From executive producer Guillermo del Toro and director Andy Muschietti comes the haunting supernatural thriller Mama, about two little girls who disappeared into the woods after their parents were killed, only to be rescued five years later. As they begin a new life with their Uncle Lucas (Game of Thrones star Nikolaj Coster-Waldau) and his girlfriend, Annabel (Jessica Chastain), the couple begins to question how they could have survived all those years alone. For more on the film, here are four clips.
At the film’s press day, Guillermo del Toro and Andy Muschietti talked about the choices that were made in the way the movie was shot, working with young actors in a film with darker subject matter, balancing reality and supernatural, and whether there was ever any resistance from the studio to the film’s ending. Del Toro also talked about what attracts him to ghost stories, the type of ghost story that Crimson Peak (which he’ll direct) will be, whether 48 fps was ever part of the discussions he had with Peter Jackson when he was going to direct The Hobbit, and how he decides which projects to produce versus which projects to direct. Check out what he had to say after the jump, and be aware that there are some slight spoilers.
Question: How did you approach the cinematography and decide the way you wanted to move the camera around the actors?
ANDY MUSCHIETTI: Well, I’m very much into the details. In the case of the opening of Mama, it was definitely something that should be gripping, from the very first frame. The accident sequence was very carefully planned, and I think it was successfully executed.
GUILLERMO DEL TORO: I cattle-prodded him to always move the camera, but in an elegant way. Not the cattle prodding, but the moving of the camera. The cattle prodding was not elegant. But, Andy has a sense of style that you could feel from the short. Moving the camera gratuitously is terrible, but you want to move it with a sense of pace and action. I’m a big fan of his opening shot, which is gorgeous and ominous, in a really beautiful way. We open with the line, “Once upon a time . . .,” and then we go to present day. It’s Hansel & Gretel. It’s about a father who’s lost everything, taking his children to the woods to finish their lives. That’s exactly the opening of a fairy tale. They find a little cabin, that’s not made of chocolate, in this case, but there’s a presence in there that’s going to transform their lives. Andy really is one of those guys that I found to have a style. It has happened twice for me, as a producer. It happened with [Juan Antonio] Bayona on The Orphanage. All I did on The Orphanage was suggest a couple of scares, and then sit back and have my jaw hit the floor, every time I got dailies. With Andy, it was about finding a guy who has a style and a sense of narrative that is way beyond a first-time director.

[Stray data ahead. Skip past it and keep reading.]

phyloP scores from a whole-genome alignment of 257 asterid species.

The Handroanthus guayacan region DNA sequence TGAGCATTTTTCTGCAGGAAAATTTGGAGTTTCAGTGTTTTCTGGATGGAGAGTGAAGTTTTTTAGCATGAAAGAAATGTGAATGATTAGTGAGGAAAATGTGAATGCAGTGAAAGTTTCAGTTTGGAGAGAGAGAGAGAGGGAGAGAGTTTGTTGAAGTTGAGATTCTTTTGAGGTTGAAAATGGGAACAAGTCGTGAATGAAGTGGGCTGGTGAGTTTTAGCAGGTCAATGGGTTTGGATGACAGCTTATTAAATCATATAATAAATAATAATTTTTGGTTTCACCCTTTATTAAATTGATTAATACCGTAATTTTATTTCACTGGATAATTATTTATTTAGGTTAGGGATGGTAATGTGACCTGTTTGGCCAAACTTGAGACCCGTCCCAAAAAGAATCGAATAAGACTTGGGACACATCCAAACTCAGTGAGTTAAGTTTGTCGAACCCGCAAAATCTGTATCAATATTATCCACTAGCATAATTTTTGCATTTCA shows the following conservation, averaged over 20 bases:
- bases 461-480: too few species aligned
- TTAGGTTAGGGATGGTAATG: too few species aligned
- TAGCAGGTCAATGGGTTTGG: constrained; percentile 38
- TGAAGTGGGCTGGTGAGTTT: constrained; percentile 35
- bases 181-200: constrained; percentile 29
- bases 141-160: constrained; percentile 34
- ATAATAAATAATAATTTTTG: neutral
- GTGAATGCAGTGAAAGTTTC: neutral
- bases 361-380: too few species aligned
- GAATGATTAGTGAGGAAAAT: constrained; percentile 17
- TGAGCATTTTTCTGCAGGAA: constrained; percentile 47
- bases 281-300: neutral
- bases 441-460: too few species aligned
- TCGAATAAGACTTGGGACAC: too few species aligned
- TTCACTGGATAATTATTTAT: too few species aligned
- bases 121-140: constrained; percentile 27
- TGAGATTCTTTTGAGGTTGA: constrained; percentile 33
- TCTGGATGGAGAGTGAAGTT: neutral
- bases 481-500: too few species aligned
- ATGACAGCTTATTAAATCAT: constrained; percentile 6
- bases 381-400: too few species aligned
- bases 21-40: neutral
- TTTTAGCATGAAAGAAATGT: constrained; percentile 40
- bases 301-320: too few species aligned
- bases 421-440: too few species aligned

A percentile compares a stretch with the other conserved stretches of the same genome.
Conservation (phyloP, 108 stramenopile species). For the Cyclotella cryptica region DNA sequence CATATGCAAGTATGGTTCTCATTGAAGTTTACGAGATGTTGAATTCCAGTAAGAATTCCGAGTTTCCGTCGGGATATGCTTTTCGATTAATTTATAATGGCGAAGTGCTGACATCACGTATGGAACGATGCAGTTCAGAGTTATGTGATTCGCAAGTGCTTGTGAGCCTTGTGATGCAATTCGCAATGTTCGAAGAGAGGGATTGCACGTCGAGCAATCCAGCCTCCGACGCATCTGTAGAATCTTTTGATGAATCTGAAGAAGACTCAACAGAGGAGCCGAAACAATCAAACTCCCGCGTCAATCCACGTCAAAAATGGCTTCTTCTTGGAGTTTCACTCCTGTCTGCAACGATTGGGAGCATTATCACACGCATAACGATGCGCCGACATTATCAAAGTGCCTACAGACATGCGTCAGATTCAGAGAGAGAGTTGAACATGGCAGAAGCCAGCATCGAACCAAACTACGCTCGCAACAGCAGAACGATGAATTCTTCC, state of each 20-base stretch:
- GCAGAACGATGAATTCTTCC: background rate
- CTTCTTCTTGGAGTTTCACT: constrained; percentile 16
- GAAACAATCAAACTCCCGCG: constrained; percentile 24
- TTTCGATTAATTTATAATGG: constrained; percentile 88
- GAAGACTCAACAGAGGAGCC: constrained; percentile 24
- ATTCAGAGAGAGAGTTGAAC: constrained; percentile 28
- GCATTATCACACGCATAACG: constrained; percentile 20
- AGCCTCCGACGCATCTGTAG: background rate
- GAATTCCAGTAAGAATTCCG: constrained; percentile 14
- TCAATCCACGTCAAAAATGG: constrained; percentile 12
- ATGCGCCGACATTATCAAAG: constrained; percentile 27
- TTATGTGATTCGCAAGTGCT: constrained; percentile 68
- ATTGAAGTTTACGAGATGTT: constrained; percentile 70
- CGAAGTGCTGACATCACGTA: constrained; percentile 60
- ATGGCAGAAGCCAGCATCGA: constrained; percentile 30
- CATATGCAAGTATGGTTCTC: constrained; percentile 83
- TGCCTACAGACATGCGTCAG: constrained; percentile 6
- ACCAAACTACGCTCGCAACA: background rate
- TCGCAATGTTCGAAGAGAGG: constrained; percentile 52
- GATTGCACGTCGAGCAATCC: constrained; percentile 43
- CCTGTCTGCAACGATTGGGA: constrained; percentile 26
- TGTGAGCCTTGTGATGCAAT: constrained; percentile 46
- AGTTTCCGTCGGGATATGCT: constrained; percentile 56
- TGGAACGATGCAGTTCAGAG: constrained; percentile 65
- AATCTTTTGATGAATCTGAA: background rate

Like with Don’t Be Afraid of the Dark, Mama has a female character who doesn’t want to be a mother, but by the end, she’s making a sacrifice for children. Was that something that attracted you to Mama?
DEL TORO: We came up with the story together, over a couple of sessions. But that element, which is strange as hell, came from [the Muschiettis]. They didn’t know I was doing that in Don’t Be Afraid. I didn’t tell them I would love to do that. The big difference for me was that, from the moment we started, and Jessica [Chastain] was so happy about it, was that she never becomes a mother. She becomes a fellow female. There’s solidarity. But, she never becomes a mother figure. Literally, it’s the story of a woman struggling with motherhood. It’s hand-to-hand combat with motherhood. It’s the idea that there are other alternatives to the love of a mother, in the way we see the world. It’s about her making peace with the fact that she can love someone, and love in a protective way, but not in a suffocating way. It’s really, really interesting that they have similarities, but I think it came from the fact that ultimately I only produce directors and movies that I have a lot in common with.
What was it like to work with young actors, in a film like this?
DEL TORO: That’s Andy. Andy completely spearheaded the casting. He had an absolutely great relationship with the kids. Kids love shooting horror. They have fun. They just don’t like watching it that much.